## Variational principle with two by two symmetric matrix

I pulled , one of too many lonely Dover books, off my shelf and started reading the review chapter. It posed the following question, which I thought had an interesting subquestion.

### Variational principle with two by two matrix.

Consider a $$2 \times 2$$ real symmetric matrix operator $$\BO$$, with an arbitrary normalized trial vector

\begin{equation}\label{eqn:variationalMatrix:20}
\Bc =
\begin{bmatrix}
\cos\theta \\
\sin\theta
\end{bmatrix}.
\end{equation}

The variational principle requires that minimum value of $$\omega(\theta) = \Bc^\dagger \BO \Bc$$ is greater than or equal to the lowest eigenvalue. If that minimum value occurs at $$\omega(\theta_0)$$, show that this is exactly equal to the lowest eigenvalue and explain why this is expected.

Why this is expected is the part of the question that I thought was interesting.

### Finding the minimum.

If the operator representation is

\begin{equation}\label{eqn:variationalMatrix:40}
\BO =
\begin{bmatrix}
a & b \\
b & d
\end{bmatrix},
\end{equation}

then the variational product is

\begin{equation}\label{eqn:variationalMatrix:80}
\begin{aligned}
\omega(\theta)
&=
\begin{bmatrix}
\cos\theta & \sin\theta
\end{bmatrix}
\begin{bmatrix}
a & b \\
b & d
\end{bmatrix}
\begin{bmatrix}
\cos\theta \\
\sin\theta
\end{bmatrix} \\
&=
\begin{bmatrix}
\cos\theta & \sin\theta
\end{bmatrix}
\begin{bmatrix}
a \cos\theta + b \sin\theta \\
b \cos\theta + d \sin\theta
\end{bmatrix} \\
&=
a \cos^2\theta + 2 b \sin\theta \cos\theta
+ d \sin^2\theta \\
&=
a \cos^2\theta + b \sin( 2 \theta )
+ d \sin^2\theta.
\end{aligned}
\end{equation}

The minimum is given by

\begin{equation}\label{eqn:variationalMatrix:60}
\begin{aligned}
0
&=
\frac{d\omega}{d\theta} \\
&=
-2 a \sin\theta \cos\theta + 2 b \cos( 2 \theta )
+ 2 d \sin\theta \cos\theta \\
&=
2 b \cos( 2 \theta )
+ (d -a)\sin( 2 \theta )
\end{aligned}
,
\end{equation}

so the extreme values will be found at

\begin{equation}\label{eqn:variationalMatrix:100}
\tan(2\theta_0) = \frac{2 b}{a – d}.
\end{equation}

Solving for $$\cos(2\theta_0)$$, with $$\alpha = 2b/(a-d)$$, we have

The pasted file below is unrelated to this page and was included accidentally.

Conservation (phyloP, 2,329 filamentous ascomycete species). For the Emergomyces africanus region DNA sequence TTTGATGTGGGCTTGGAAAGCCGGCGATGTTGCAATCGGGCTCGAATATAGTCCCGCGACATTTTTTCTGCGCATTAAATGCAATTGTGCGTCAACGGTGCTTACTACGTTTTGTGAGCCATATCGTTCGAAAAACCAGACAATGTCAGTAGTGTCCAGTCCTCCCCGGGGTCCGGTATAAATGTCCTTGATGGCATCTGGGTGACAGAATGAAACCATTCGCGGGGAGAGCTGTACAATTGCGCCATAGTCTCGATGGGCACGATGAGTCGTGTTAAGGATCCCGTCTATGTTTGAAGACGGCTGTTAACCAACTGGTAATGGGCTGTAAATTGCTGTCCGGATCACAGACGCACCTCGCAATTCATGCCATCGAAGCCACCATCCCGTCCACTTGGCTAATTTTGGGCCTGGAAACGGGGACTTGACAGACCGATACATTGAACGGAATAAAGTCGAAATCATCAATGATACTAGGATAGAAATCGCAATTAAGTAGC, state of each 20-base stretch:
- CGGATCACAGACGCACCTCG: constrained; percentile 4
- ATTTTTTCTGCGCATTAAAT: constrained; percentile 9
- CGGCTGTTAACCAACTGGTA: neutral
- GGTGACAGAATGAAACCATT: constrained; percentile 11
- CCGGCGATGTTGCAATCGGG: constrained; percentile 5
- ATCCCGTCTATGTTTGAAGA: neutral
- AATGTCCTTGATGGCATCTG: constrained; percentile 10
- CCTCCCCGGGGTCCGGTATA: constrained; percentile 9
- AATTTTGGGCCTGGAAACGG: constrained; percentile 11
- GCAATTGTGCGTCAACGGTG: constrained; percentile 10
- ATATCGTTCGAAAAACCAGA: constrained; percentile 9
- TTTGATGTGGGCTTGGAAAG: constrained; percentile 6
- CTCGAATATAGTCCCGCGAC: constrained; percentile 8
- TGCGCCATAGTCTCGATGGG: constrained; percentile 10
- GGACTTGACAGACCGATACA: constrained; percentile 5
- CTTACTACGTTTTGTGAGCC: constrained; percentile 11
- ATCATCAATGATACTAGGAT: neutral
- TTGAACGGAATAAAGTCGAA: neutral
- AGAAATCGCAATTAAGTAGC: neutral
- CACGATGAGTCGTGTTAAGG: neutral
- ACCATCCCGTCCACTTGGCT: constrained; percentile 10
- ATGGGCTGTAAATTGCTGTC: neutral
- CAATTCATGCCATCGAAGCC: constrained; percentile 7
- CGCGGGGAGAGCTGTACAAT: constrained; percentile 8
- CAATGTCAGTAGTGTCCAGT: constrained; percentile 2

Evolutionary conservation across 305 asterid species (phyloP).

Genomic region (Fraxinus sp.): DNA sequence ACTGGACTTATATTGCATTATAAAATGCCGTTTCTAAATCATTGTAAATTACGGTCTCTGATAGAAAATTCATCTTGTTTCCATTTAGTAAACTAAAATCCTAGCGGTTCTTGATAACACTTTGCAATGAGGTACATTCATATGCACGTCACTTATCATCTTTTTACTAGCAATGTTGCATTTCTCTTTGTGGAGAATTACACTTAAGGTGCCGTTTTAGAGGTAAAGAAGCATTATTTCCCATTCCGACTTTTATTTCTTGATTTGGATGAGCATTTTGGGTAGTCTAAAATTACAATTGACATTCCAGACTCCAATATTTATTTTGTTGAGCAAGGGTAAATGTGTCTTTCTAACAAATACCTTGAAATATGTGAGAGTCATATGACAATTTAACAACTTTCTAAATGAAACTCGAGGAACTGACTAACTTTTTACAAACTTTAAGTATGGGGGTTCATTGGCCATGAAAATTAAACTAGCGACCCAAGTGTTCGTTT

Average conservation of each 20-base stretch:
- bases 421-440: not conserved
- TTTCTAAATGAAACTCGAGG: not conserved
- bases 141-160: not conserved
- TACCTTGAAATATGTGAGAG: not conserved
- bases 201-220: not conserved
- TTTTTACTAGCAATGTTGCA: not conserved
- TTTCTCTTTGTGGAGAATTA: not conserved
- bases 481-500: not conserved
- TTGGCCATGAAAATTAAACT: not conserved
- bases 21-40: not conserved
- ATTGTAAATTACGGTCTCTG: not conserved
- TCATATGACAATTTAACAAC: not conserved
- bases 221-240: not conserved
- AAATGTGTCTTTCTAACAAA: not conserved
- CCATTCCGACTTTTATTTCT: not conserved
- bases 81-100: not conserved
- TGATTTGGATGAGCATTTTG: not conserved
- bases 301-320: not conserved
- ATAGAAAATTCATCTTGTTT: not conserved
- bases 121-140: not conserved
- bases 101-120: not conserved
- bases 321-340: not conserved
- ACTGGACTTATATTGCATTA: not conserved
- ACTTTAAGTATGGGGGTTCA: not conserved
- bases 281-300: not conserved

\begin{equation}\label{eqn:variationalMatrix:120}
1 – \cos^2(2\theta) = \alpha^2 \cos^2(2 \theta),
\end{equation}

or

\begin{equation}\label{eqn:variationalMatrix:140}
\begin{aligned}
\cos^2(2\theta_0)
&= \frac{1}{1 + \alpha^2} \\
&= \frac{1}{1 + 4 b^2/(a-d)^2 } \\
&= \frac{(a-d)^2}{(a-d)^2 + 4 b^2 }.
\end{aligned}
\end{equation}

So,

\begin{equation}\label{eqn:variationalMatrix:200}
\begin{aligned}
\cos(2 \theta_0) &= \frac{ \pm (a-d) }{\sqrt{ (a-d)^2 + 4 b^2 }} \\
\sin(2 \theta_0) &= \frac{ \pm 2 b }{\sqrt{ (a-d)^2 + 4 b^2 }},
\end{aligned}
\end{equation}

Substituting this back into $$\omega(\theta_0)$$ is a bit tedious.
I did it once on paper, then confirmed with Mathematica (quantumchemistry/twoByTwoSymmetricVariation.nb). The end result is

\begin{equation}\label{eqn:variationalMatrix:160}
\omega(\theta_0)
=
\inv{2} \lr{ a + d \pm \sqrt{ (a-d)^2 + 4 b^2 } }.
\end{equation}

The eigenvalues of the operator are given by

\begin{equation}\label{eqn:variationalMatrix:220}
\begin{aligned}
0
&= (a-\lambda)(d-\lambda) – b^2 \\
&= \lambda^2 – (a+d) \lambda + a d – b^2 \\
&= \lr{\lambda – \frac{a+d}{2}}^2 -\lr{ \frac{a+d}{2}}^2 + a d – b^2 \\
&= \lr{\lambda – \frac{a+d}{2}}^2 – \inv{4} \lr{ (a-d)^2 + 4 b^2 },
\end{aligned}
\end{equation}

so the eigenvalues are exactly the values \ref{eqn:variationalMatrix:160} as stated by the problem statement.

### Why should this have been anticipated?

If the eigenvectors are $$\Be_1, \Be_2$$, the operator can be diagonalized as

\begin{equation}\label{eqn:variationalMatrix:240}
\BO = U D U^\T,
\end{equation}